Ein Tag in Yerevan und Umgebung (1)

Der Tempel in Garni


The Temple to Mythra
The temple sits at the southern tip of the site and is the only remaining intact model of Hellenistic architecture in Armenia. It is a reconstruction of the original, which was destroyed along with the defensive walls in the earthquake of 1679 and rebuilt beginning in 1949.



Sacred Geometry and the Temple at Garni
Ancestral Armenians built their lives around the laws of nature, carefully studying the seasonal ebbs and flows that governed their lives. Predicting the spring thaw and summer’s rain was more than a show of magic, it was crucial to the survival of the culture. The elements were believed dictated by the gods, and control of the elements became synonymous with control (or flattery) of the gods, to insure their wrath did not strike against the people with flood, drought or pestilence.
Perfected by the Pythagoreans in ancient Greece, sacred geometry was used to construct buildings throughout the Near East and Rome. The temple at Garni shows an advanced stage of this belief, through the measures and geometric forms used in its construction.

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Figure 1 shows the front of the temple with embedded geometric patterns. A circle can be made beginning with the first step and rising to the top edge of the cornice. Note how the circle is dissected by imaginary lines drawn from key points in the building.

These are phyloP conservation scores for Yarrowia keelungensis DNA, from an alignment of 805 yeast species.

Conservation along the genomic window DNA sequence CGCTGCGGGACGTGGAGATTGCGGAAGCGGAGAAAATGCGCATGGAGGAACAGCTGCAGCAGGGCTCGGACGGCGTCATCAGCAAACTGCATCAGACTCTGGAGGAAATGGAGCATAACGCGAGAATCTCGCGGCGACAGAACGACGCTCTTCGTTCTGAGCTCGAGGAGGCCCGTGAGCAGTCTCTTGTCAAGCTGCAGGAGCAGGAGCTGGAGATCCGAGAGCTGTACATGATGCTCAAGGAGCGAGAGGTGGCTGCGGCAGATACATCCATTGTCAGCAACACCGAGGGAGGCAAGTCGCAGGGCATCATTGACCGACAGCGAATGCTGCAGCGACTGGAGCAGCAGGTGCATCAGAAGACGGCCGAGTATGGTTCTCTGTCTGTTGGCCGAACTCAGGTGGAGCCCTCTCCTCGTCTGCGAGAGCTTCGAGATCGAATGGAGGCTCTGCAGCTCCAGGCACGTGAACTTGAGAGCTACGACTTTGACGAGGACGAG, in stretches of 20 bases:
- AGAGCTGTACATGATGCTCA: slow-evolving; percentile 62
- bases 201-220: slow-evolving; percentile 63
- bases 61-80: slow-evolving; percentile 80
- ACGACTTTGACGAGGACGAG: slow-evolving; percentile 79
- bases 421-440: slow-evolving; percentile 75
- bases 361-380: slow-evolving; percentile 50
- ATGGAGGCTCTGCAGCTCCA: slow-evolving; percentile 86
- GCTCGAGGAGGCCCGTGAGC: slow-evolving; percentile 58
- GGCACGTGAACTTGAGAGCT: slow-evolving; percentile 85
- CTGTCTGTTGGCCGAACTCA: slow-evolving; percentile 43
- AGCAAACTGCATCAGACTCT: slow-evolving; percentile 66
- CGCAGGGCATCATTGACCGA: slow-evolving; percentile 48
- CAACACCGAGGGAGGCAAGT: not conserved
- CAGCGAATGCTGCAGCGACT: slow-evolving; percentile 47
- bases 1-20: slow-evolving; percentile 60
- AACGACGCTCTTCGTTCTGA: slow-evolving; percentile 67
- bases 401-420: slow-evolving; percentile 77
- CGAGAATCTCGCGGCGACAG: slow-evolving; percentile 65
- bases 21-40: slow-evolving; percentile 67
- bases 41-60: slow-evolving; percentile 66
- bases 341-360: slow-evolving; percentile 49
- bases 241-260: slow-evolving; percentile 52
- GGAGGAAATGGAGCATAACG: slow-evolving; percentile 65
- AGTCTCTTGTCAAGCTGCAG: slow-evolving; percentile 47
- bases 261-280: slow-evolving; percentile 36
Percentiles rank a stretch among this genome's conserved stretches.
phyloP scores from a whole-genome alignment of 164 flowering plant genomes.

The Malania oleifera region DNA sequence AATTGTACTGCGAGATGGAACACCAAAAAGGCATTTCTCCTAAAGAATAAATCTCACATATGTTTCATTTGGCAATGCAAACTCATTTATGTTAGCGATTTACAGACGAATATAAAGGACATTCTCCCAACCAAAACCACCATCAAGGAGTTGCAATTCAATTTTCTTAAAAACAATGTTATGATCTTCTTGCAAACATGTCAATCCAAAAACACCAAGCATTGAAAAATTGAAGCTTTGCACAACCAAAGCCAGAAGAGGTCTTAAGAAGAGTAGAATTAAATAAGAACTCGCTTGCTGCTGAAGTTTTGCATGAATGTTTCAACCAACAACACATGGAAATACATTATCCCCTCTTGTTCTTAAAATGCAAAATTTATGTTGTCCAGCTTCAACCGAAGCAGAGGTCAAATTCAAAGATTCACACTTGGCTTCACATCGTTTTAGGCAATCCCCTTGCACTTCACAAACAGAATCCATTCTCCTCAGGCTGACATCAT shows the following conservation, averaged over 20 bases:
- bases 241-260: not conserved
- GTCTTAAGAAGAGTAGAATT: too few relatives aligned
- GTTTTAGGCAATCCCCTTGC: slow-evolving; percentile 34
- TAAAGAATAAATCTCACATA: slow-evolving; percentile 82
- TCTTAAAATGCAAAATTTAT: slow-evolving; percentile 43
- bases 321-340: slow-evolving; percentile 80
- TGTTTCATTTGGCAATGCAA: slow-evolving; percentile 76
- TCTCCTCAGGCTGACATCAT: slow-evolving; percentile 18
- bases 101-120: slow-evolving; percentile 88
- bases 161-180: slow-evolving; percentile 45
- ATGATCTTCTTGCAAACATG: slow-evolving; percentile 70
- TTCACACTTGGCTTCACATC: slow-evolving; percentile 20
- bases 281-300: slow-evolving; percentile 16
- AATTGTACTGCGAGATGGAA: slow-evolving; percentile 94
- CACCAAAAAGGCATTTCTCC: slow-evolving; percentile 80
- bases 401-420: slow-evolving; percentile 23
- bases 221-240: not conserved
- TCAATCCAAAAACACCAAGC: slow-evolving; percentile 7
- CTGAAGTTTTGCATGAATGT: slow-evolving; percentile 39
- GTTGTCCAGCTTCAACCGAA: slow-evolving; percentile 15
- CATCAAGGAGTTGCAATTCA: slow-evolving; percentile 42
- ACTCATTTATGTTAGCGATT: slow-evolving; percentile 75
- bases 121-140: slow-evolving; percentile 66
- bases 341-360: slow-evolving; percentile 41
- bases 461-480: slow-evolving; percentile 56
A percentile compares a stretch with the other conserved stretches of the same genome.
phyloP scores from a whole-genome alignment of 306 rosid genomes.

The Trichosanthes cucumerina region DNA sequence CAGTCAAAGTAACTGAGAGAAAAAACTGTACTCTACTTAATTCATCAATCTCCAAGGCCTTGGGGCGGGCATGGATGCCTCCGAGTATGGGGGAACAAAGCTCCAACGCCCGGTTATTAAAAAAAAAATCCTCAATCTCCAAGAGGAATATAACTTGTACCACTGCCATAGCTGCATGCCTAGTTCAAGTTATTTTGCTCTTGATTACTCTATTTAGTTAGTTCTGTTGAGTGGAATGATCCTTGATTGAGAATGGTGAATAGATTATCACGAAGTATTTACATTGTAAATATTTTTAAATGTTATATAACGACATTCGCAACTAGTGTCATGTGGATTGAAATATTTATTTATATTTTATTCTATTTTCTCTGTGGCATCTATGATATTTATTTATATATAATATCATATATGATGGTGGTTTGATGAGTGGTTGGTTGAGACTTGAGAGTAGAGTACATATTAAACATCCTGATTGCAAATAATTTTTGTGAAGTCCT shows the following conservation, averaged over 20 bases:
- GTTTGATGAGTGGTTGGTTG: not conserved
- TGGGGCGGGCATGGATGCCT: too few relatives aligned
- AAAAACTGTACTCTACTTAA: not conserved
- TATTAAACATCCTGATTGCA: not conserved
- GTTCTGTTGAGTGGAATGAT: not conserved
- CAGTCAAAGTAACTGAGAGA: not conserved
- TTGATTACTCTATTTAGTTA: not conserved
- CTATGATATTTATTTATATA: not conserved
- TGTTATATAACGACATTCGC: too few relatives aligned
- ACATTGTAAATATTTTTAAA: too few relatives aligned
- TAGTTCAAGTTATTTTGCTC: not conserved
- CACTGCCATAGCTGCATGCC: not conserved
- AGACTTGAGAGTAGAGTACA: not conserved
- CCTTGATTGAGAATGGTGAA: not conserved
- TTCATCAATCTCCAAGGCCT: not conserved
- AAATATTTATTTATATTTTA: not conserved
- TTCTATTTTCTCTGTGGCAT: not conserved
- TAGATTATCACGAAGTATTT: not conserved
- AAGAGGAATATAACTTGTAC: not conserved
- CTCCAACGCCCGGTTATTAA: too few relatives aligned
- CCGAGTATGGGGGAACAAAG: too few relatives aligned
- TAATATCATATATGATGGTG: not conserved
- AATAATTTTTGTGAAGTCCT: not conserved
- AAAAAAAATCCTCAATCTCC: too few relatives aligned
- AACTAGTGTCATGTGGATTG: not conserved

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In Figure 2, the sanctuary is drawn with imaginary lines showing a perfect circle (1 = the unifying whole), with a group of 6 circles placed within (3+3, the perfect number). The lower four circles fill the space where the statue and sacred fire were placed.

Roman Baths
The 3rd-4th centuries floor mosaics are perhaps the most impressive part of the bath house, the only surviving intact mosaic in Armenia. They are made from stones in 15 hues and depict figures in mythology. That in the main mosaic (2.91 x 3.14 m) depicts a water scene with the sea goddess Thetis and other mythological figures set against a light green background. The inscriptions on the mosaic are Greek but the facial types are oriental, depicting fish, Nereids and the Ichthyocentauri.




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